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Videos of homeless sweep are sought

  • CRAIG T. KOJIMA / CKOJIMA@STARADVERTISER.COM

    On Awa St. near River St. downtown, city swept homeless off of DOT grassy medians on Monday. A Honolulu law firm is now asking city officials to provide video they may have shot of the unannounced sweep of homeless encampments on state-owned land along Nimitz Highway.

A Honolulu law firm that challenged the city’s tactics in clearing the once-sprawling Kakaako homeless encampment is now asking city officials to provide video they may have shot of Monday’s unannounced sweep of homeless encampments on state-owned land along Nimitz Highway.

The Honolulu law firm of Alston Hunt Floyd &Ing and the American Civil Liberties Union of Hawaii in January 2016 won a federal class-­action injunction against the city that requires officials to store any personal property they seize for 45 days; video-­record any items seized with less than 24-hour notice; and give advance warning of a sweep by 3 p.m. the day before, said law firm attorney Nickolas Kacprowski.

Mayor Kirk Caldwell told the Honolulu Star-Advertiser that the city would begin sweeping the state Department of Transportation’s grassy medians without advance notice because the encampments — in the middle of one of the island’s busiest traffic corridors — created an imminent “health and safety issue.”

But Kacprowski said the encampments are hardly new.

“They’re sweeping an area where people have been for months and months and months,” Kacprowski said. “It gets incredulous to say, ‘We just realized it’s an imminent hazard.’ With that explanation, you could think of a way of never giving notice. … ‘People living on the streets is a public safety hazard, so we would never have to give notice.’ I can’t see how this would not violate the injunction. The injunction also says if they do a sweep without notice, they’re supposed to videotape the whole thing.”

City spokesman Andrew Pereira said in a statement Friday that the city will provide attorneys with video of Monday’s cleanup. Pereira also said that the Department of Facility Maintenance posted a notice of its planned enforcement action on Sunday, the day before its crew moved into Awa Street to clear the medians, and also sent an email to the office of ACLU-Hawaii.

But, Pereira said, “Because of the threat to public health and safety and the interference with the management of the highways, 24-hour notice was not required.”

He added, “The city crew that removed the materials had to exercise extreme caution due to the curvature of the highways and the speed of the vehicles on Nimitz Highway, which is a divided, eight-lane highway in that area.”

The injunction was ordered by Senior U.S. District Judge Helen Gillmor.

The original court case against the city was filed on behalf of plaintiffs including Tabatha Martin, who had been living on the sidewalks of Kakaako with her husband and 4-year-old daughter for two years when the city began sweeping in the summer of 2015.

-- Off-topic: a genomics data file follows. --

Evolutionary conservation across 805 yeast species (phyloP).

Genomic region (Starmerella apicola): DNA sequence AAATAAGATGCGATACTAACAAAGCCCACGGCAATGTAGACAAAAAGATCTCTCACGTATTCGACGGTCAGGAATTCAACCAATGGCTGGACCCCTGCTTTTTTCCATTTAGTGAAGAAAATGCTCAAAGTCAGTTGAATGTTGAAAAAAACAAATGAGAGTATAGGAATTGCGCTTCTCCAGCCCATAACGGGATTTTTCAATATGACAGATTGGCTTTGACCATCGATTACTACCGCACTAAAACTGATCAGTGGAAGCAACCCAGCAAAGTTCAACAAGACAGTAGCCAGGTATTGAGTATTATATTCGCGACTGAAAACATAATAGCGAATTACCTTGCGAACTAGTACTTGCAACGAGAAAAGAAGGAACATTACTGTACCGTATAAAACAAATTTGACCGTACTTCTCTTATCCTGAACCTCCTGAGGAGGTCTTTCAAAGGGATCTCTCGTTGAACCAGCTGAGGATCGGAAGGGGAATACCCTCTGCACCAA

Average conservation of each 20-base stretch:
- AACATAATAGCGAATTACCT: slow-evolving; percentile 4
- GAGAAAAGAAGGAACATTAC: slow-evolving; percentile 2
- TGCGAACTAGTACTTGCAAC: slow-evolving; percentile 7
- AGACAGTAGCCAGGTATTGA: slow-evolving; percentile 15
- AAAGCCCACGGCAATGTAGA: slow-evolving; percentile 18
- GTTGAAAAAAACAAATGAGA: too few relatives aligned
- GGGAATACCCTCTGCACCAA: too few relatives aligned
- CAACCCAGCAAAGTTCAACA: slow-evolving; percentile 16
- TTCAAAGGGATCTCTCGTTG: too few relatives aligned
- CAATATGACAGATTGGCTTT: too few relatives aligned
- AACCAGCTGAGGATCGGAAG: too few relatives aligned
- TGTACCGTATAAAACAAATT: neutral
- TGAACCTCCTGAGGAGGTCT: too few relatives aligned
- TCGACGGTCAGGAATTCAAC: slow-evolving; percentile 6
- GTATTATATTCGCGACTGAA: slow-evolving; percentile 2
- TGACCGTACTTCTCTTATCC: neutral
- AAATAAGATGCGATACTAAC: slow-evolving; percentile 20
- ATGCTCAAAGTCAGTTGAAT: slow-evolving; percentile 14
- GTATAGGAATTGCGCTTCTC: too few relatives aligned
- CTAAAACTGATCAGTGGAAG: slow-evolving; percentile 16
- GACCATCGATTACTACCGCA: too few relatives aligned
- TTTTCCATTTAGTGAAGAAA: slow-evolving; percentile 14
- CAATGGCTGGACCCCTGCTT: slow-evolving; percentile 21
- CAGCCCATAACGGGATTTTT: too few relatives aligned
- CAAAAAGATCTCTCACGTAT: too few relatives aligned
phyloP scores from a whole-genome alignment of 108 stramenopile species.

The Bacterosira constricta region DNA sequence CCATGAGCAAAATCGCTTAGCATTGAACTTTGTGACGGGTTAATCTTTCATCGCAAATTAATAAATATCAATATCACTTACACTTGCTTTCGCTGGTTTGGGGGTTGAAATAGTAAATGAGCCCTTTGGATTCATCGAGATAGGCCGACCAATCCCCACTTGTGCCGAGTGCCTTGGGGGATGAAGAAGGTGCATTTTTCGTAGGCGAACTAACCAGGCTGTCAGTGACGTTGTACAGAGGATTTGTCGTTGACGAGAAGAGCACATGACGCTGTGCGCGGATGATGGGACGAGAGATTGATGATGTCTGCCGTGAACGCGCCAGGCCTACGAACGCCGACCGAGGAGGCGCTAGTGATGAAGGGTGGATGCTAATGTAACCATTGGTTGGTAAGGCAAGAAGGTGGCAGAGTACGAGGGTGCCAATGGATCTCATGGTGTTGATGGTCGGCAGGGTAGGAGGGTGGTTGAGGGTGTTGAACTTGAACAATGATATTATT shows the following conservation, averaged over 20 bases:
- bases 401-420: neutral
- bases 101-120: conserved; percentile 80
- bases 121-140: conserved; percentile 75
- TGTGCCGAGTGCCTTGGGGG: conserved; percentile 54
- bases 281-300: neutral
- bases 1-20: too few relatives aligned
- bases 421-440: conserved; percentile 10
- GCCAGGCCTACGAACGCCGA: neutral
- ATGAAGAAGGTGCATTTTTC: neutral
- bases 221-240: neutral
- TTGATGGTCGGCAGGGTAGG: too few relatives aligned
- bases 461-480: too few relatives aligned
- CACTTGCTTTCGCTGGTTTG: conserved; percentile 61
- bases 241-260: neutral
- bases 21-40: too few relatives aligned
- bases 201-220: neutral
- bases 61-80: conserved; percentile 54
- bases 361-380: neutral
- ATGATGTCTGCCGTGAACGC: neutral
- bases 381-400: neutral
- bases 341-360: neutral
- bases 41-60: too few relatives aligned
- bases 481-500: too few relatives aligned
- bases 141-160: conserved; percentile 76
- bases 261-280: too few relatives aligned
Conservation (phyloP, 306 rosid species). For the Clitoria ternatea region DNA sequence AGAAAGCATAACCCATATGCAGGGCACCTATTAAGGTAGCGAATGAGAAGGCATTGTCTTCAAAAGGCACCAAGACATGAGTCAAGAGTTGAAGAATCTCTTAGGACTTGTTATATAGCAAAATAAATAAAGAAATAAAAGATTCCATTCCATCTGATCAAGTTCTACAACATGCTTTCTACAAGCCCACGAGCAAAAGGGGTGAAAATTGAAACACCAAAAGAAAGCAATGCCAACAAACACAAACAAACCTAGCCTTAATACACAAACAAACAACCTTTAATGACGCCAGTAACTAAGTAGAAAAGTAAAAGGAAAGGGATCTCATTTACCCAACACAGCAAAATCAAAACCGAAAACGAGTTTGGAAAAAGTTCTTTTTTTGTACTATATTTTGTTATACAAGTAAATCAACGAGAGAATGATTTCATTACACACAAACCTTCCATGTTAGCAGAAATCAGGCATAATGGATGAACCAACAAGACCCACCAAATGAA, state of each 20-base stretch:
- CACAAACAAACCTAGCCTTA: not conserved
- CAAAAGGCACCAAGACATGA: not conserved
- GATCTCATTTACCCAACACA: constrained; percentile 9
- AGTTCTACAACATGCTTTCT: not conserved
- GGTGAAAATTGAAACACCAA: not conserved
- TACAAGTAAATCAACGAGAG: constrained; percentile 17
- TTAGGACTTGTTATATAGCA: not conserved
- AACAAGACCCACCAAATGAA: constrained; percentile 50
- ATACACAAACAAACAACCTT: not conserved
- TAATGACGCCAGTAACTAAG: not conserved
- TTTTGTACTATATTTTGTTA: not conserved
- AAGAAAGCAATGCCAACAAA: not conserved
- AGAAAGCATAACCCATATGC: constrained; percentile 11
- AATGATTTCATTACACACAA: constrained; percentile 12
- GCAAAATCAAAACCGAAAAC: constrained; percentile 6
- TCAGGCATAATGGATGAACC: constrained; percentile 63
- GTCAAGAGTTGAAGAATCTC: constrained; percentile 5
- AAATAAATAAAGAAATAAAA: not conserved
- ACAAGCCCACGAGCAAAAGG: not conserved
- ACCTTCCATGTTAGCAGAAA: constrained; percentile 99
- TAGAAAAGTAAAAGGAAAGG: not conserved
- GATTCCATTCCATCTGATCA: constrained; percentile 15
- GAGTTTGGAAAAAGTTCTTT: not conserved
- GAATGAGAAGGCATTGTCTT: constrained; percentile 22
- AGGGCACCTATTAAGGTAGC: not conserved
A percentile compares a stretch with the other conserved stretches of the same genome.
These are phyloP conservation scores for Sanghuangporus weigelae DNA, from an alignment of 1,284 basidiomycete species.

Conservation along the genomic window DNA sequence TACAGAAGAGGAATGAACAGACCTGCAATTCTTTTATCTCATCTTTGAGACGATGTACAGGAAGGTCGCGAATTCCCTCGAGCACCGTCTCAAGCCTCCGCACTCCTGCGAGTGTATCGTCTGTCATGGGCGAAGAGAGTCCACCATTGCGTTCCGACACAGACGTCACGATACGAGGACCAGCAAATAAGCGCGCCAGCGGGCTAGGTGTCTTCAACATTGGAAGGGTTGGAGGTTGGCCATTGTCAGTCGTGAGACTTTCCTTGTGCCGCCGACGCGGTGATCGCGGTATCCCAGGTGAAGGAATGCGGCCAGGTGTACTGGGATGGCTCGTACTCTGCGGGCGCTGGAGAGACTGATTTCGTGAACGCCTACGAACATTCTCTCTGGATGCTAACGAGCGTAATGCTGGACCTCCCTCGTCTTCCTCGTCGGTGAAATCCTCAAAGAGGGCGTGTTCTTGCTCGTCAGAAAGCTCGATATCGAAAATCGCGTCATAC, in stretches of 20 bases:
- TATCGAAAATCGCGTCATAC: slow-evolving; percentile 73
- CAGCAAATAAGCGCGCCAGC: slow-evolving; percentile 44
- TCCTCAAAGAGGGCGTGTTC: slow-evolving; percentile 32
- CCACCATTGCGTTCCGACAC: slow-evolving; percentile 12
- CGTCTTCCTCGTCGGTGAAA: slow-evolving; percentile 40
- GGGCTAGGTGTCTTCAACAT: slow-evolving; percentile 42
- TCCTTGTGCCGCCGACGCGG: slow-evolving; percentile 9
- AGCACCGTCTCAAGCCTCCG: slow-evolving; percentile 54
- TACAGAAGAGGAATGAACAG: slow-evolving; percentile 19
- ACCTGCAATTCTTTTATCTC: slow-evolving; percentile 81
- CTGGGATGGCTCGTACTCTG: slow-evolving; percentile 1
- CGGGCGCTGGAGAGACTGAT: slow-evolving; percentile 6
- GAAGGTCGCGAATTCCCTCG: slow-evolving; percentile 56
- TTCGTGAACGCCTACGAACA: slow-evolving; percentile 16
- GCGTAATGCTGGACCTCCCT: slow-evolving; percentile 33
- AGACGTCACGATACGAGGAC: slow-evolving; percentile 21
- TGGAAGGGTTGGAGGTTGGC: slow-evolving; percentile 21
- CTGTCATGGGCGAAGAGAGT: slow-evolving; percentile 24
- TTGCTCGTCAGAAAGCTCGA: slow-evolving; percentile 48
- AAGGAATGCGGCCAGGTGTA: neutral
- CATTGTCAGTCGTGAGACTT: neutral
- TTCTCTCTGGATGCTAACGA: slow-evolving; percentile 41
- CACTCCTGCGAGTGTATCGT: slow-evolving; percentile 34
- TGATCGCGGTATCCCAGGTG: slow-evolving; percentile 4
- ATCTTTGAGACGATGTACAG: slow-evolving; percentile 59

Martin said at the time that the family would lose their tent, clothes and personal documents in the sweeps.

This week, following Monday’s sweep of the DOT medians along Nimitz Highway, Kacprowski and his attorney colleague Kristin Holland asked the city’s office of Corporation Counsel to provide any videos of that sweep by Wednesday.

City officials did not respond to a request for comment from the Star-­Advertiser.

The 2016 injunction “does not apply to things that the state does, but if the state is inviting the city onto state lands to conduct these sweeps in a manner that violates the injunction, there are issues when people act in concert with others in violating the injunction,” Kacprowski said.

So Kacprowski and Holland wrote a separate letter to state Attorney General Doug Chin “to eliminate any possible doubt that the state has actual notice of the injunction and knows that having the city’s homeless sweep crew act on the state’s behalf in this manner violated the U.S. Constitution and exposes the state to substantial liability,” according to the letter. “The Martin case cost the city taxpayers over $600,000 in damages and in attorneys’ fees for itself and plaintiffs and resulted in an injunction being entered against it. If the state continues to act with the city to violate the constitutional rights of homeless individuals on state land, we will be forced (to) pursue the same claims against the state that we pursued successfully against the city.”

Chin’s spokesman, Josh Wisch, said the letter was received Friday, and the office had no immediate comment.

At this point Kacprow­ski said he is not seeking to take either the city or state to federal court.

He said he wants the city to comply with the injunction and is not endorsing homeless people to live illegally.

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